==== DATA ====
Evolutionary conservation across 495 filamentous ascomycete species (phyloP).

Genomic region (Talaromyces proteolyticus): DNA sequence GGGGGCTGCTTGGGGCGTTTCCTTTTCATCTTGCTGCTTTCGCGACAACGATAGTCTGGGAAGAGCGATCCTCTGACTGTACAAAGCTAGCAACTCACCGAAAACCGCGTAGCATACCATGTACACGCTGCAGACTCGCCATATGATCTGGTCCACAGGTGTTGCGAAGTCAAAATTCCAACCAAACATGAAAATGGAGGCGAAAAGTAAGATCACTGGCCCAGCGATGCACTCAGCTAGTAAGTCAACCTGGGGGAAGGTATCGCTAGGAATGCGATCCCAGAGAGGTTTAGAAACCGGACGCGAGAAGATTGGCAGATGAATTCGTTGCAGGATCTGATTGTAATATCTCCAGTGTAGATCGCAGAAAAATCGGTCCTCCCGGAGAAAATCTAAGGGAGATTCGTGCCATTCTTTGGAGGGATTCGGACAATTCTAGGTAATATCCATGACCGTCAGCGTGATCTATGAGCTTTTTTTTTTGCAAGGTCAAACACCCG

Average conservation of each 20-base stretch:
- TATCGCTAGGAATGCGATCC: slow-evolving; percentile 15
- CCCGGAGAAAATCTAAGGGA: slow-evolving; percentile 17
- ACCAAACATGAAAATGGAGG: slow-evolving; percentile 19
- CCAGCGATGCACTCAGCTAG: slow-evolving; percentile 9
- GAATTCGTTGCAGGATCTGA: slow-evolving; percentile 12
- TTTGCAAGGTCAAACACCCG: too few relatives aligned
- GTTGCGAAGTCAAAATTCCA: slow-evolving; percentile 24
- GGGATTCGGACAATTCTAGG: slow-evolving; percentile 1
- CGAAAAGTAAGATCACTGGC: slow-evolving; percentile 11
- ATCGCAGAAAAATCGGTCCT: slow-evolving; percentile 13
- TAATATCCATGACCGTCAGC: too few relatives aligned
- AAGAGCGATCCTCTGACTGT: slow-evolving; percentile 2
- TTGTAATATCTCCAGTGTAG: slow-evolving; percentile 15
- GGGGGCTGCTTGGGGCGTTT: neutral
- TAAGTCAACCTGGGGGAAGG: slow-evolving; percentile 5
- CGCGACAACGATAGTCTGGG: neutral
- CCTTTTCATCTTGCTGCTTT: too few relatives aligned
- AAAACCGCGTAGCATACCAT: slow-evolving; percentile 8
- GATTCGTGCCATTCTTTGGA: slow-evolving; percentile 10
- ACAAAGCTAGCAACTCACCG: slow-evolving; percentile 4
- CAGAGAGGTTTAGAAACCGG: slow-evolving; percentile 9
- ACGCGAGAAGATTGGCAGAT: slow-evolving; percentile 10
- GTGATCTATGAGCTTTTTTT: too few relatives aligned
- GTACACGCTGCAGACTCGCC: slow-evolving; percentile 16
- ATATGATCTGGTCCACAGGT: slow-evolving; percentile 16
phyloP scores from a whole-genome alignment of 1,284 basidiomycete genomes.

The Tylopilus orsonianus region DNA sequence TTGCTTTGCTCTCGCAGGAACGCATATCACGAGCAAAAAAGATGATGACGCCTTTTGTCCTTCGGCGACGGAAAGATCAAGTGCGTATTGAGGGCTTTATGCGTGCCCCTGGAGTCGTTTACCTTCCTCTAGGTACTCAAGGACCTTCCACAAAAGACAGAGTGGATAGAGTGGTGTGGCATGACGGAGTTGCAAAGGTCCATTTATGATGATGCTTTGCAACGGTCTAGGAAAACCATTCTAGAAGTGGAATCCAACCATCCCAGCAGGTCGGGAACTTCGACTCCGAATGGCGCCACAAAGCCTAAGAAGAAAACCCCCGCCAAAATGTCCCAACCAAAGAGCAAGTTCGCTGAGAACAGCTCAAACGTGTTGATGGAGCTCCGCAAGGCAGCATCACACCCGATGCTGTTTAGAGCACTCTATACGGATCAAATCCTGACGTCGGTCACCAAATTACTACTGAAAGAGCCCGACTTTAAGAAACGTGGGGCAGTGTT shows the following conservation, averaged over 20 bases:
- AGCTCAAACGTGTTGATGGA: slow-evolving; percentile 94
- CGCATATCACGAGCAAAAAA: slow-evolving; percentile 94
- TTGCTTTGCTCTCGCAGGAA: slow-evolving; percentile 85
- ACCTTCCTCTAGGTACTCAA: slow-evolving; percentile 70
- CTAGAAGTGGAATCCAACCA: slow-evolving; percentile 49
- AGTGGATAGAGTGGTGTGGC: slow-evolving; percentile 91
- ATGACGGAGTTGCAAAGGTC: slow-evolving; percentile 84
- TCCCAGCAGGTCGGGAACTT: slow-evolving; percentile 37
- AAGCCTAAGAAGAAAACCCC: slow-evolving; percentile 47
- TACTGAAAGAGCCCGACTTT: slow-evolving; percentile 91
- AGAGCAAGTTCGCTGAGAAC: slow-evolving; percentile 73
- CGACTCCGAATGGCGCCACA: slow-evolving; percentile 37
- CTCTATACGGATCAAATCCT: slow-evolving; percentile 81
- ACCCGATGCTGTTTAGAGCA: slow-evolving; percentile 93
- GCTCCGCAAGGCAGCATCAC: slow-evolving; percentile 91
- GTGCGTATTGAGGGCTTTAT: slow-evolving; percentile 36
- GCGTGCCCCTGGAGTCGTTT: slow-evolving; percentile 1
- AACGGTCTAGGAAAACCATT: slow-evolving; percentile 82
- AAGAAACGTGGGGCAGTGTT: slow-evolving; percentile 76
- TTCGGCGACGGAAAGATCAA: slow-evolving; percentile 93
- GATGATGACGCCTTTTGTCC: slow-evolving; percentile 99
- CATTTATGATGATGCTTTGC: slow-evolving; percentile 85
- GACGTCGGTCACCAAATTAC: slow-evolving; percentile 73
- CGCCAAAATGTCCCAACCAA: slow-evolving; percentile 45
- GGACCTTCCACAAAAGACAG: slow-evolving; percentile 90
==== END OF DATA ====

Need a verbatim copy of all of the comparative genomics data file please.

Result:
Evolutionary conservation across 495 filamentous ascomycete species (phyloP).

Genomic region (Talaromyces proteolyticus): DNA sequence GGGGGCTGCTTGGGGCGTTTCCTTTTCATCTTGCTGCTTTCGCGACAACGATAGTCTGGGAAGAGCGATCCTCTGACTGTACAAAGCTAGCAACTCACCGAAAACCGCGTAGCATACCATGTACACGCTGCAGACTCGCCATATGATCTGGTCCACAGGTGTTGCGAAGTCAAAATTCCAACCAAACATGAAAATGGAGGCGAAAAGTAAGATCACTGGCCCAGCGATGCACTCAGCTAGTAAGTCAACCTGGGGGAAGGTATCGCTAGGAATGCGATCCCAGAGAGGTTTAGAAACCGGACGCGAGAAGATTGGCAGATGAATTCGTTGCAGGATCTGATTGTAATATCTCCAGTGTAGATCGCAGAAAAATCGGTCCTCCCGGAGAAAATCTAAGGGAGATTCGTGCCATTCTTTGGAGGGATTCGGACAATTCTAGGTAATATCCATGACCGTCAGCGTGATCTATGAGCTTTTTTTTTTGCAAGGTCAAACACCCG

Average conservation of each 20-base stretch:
- TATCGCTAGGAATGCGATCC: slow-evolving; percentile 15
- CCCGGAGAAAATCTAAGGGA: slow-evolving; percentile 17
- ACCAAACATGAAAATGGAGG: slow-evolving; percentile 19
- CCAGCGATGCACTCAGCTAG: slow-evolving; percentile 9
- GAATTCGTTGCAGGATCTGA: slow-evolving; percentile 12
- TTTGCAAGGTCAAACACCCG: too few relatives aligned
- GTTGCGAAGTCAAAATTCCA: slow-evolving; percentile 24
- GGGATTCGGACAATTCTAGG: slow-evolving; percentile 1
- CGAAAAGTAAGATCACTGGC: slow-evolving; percentile 11
- ATCGCAGAAAAATCGGTCCT: slow-evolving; percentile 13
- TAATATCCATGACCGTCAGC: too few relatives aligned
- AAGAGCGATCCTCTGACTGT: slow-evolving; percentile 2
- TTGTAATATCTCCAGTGTAG: slow-evolving; percentile 15
- GGGGGCTGCTTGGGGCGTTT: neutral
- TAAGTCAACCTGGGGGAAGG: slow-evolving; percentile 5
- CGCGACAACGATAGTCTGGG: neutral
- CCTTTTCATCTTGCTGCTTT: too few relatives aligned
- AAAACCGCGTAGCATACCAT: slow-evolving; percentile 8
- GATTCGTGCCATTCTTTGGA: slow-evolving; percentile 10
- ACAAAGCTAGCAACTCACCG: slow-evolving; percentile 4
- CAGAGAGGTTTAGAAACCGG: slow-evolving; percentile 9
- ACGCGAGAAGATTGGCAGAT: slow-evolving; percentile 10
- GTGATCTATGAGCTTTTTTT: too few relatives aligned
- GTACACGCTGCAGACTCGCC: slow-evolving; percentile 16
- ATATGATCTGGTCCACAGGT: slow-evolving; percentile 16
phyloP scores from a whole-genome alignment of 1,284 basidiomycete genomes.

The Tylopilus orsonianus region DNA sequence TTGCTTTGCTCTCGCAGGAACGCATATCACGAGCAAAAAAGATGATGACGCCTTTTGTCCTTCGGCGACGGAAAGATCAAGTGCGTATTGAGGGCTTTATGCGTGCCCCTGGAGTCGTTTACCTTCCTCTAGGTACTCAAGGACCTTCCACAAAAGACAGAGTGGATAGAGTGGTGTGGCATGACGGAGTTGCAAAGGTCCATTTATGATGATGCTTTGCAACGGTCTAGGAAAACCATTCTAGAAGTGGAATCCAACCATCCCAGCAGGTCGGGAACTTCGACTCCGAATGGCGCCACAAAGCCTAAGAAGAAAACCCCCGCCAAAATGTCCCAACCAAAGAGCAAGTTCGCTGAGAACAGCTCAAACGTGTTGATGGAGCTCCGCAAGGCAGCATCACACCCGATGCTGTTTAGAGCACTCTATACGGATCAAATCCTGACGTCGGTCACCAAATTACTACTGAAAGAGCCCGACTTTAAGAAACGTGGGGCAGTGTT shows the following conservation, averaged over 20 bases:
- AGCTCAAACGTGTTGATGGA: slow-evolving; percentile 94
- CGCATATCACGAGCAAAAAA: slow-evolving; percentile 94
- TTGCTTTGCTCTCGCAGGAA: slow-evolving; percentile 85
- ACCTTCCTCTAGGTACTCAA: slow-evolving; percentile 70
- CTAGAAGTGGAATCCAACCA: slow-evolving; percentile 49
- AGTGGATAGAGTGGTGTGGC: slow-evolving; percentile 91
- ATGACGGAGTTGCAAAGGTC: slow-evolving; percentile 84
- TCCCAGCAGGTCGGGAACTT: slow-evolving; percentile 37
- AAGCCTAAGAAGAAAACCCC: slow-evolving; percentile 47
- TACTGAAAGAGCCCGACTTT: slow-evolving; percentile 91
- AGAGCAAGTTCGCTGAGAAC: slow-evolving; percentile 73
- CGACTCCGAATGGCGCCACA: slow-evolving; percentile 37
- CTCTATACGGATCAAATCCT: slow-evolving; percentile 81
- ACCCGATGCTGTTTAGAGCA: slow-evolving; percentile 93
- GCTCCGCAAGGCAGCATCAC: slow-evolving; percentile 91
- GTGCGTATTGAGGGCTTTAT: slow-evolving; percentile 36
- GCGTGCCCCTGGAGTCGTTT: slow-evolving; percentile 1
- AACGGTCTAGGAAAACCATT: slow-evolving; percentile 82
- AAGAAACGTGGGGCAGTGTT: slow-evolving; percentile 76
- TTCGGCGACGGAAAGATCAA: slow-evolving; percentile 93
- GATGATGACGCCTTTTGTCC: slow-evolving; percentile 99
- CATTTATGATGATGCTTTGC: slow-evolving; percentile 85
- GACGTCGGTCACCAAATTAC: slow-evolving; percentile 73
- CGCCAAAATGTCCCAACCAA: slow-evolving; percentile 45
- GGACCTTCCACAAAAGACAG: slow-evolving; percentile 90